It’s not about knowing that people love and miss you and can’t wait to see you again. We know this. I know this. My “little sis” knows this. It’s about falling asleep in an undisclosed city, in an unnamed hotel, at an hour that you don’t know what, knowing that no one can keep up with you and you can’t even keep up with yourself. You’re everything that everyone wants to be. They just want to live a day in your shoes. You love your shoes, but are slowly coming to the realization that if you want a different color or a different size, you’ll have to change the lifestyle. You’ll have to change the job. With this life the trend includes this subtle, unspoken and hard to communicate aspect of loneliness. These are big shoes to fill.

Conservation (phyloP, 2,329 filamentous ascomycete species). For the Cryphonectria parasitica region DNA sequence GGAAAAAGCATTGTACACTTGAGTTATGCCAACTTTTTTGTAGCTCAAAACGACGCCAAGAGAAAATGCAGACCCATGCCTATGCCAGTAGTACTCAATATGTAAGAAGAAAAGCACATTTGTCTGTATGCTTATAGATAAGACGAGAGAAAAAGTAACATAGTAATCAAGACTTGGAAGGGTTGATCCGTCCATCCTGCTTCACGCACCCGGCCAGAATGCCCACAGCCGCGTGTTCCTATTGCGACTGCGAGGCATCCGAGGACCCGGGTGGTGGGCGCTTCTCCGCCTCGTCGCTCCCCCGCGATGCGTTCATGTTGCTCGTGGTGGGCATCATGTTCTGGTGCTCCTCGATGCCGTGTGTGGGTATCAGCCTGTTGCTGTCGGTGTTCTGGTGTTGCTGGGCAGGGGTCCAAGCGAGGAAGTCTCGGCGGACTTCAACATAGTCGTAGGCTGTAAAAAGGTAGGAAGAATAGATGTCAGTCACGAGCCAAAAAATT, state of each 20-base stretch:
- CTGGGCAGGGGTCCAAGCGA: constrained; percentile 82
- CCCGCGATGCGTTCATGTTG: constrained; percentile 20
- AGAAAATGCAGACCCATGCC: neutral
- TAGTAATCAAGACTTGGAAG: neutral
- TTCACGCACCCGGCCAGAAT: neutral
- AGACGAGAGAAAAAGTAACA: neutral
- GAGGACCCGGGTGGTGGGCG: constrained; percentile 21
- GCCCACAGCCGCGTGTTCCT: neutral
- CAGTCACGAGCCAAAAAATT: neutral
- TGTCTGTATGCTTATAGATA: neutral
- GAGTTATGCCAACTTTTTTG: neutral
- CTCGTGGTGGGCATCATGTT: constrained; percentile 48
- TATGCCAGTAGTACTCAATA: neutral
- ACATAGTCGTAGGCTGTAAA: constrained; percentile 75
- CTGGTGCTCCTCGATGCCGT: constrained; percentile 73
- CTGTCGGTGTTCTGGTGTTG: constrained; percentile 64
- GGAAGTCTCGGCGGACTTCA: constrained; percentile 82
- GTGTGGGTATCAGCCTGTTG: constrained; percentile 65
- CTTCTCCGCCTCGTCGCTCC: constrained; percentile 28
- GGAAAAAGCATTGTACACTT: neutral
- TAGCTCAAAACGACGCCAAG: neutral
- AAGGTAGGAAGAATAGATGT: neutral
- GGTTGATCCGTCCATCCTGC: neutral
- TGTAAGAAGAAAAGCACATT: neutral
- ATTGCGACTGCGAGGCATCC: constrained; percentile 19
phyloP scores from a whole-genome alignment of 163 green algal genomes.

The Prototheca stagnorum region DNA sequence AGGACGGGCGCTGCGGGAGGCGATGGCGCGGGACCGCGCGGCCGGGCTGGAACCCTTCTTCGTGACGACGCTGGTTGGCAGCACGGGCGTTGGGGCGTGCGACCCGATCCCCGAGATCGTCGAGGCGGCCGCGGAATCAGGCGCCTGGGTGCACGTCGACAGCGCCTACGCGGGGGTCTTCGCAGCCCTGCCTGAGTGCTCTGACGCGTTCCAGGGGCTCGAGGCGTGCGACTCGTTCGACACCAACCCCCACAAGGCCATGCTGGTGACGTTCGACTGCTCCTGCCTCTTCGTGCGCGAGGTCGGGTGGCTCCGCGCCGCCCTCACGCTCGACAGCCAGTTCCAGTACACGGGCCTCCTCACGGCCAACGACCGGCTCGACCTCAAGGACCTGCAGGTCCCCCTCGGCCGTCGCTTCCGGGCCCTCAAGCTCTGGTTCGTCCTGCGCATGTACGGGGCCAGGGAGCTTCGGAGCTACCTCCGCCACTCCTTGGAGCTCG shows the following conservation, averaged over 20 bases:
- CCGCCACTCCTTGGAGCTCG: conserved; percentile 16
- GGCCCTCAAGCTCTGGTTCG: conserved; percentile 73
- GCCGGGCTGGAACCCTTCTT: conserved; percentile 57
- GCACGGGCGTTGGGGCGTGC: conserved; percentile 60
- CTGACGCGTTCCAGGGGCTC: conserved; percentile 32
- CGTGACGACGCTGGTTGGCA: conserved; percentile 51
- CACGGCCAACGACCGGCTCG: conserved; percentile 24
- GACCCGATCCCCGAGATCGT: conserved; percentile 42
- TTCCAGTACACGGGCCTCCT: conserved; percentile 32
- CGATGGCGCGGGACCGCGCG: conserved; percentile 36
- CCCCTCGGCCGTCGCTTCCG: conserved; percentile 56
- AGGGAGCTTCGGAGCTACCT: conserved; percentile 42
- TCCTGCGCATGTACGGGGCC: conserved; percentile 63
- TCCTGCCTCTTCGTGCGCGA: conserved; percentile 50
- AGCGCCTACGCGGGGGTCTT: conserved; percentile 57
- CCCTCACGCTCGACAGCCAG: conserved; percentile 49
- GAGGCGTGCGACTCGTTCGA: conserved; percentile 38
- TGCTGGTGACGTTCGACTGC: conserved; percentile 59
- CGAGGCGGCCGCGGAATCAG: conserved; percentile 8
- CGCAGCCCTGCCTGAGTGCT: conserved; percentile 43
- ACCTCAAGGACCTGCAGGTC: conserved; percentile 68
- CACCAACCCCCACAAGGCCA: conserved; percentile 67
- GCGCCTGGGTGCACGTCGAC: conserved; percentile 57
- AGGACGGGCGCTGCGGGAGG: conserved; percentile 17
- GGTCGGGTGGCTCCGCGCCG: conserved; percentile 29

Maybe it’s just a life thing and we all feel so lonely lately. 

I was scared to go back to Florida last week, because I feel so lonely there. I know people, but it’s the kind of knowing where they don’t really know me and I don’t really know them. And, I’m tired. Just so tired. Recovering from jet lag. Conquering mountains of laundry and re-packing for another trip. I spend a lot of time alone. As crew, honestly, we all do. It’s this intensely social existence interrupted by periods of intense isolation, in cities where there are no connections. We aren’t a part of a community that is consistent or constant, except for our fly life. We exist in a churning and changing entity where we feel like we belong; sometimes. Then we leave or they leave. The trip ends and everything changes again. We must find ourselves in a new environment and we must discover who we are again. We are so good at being chameleons.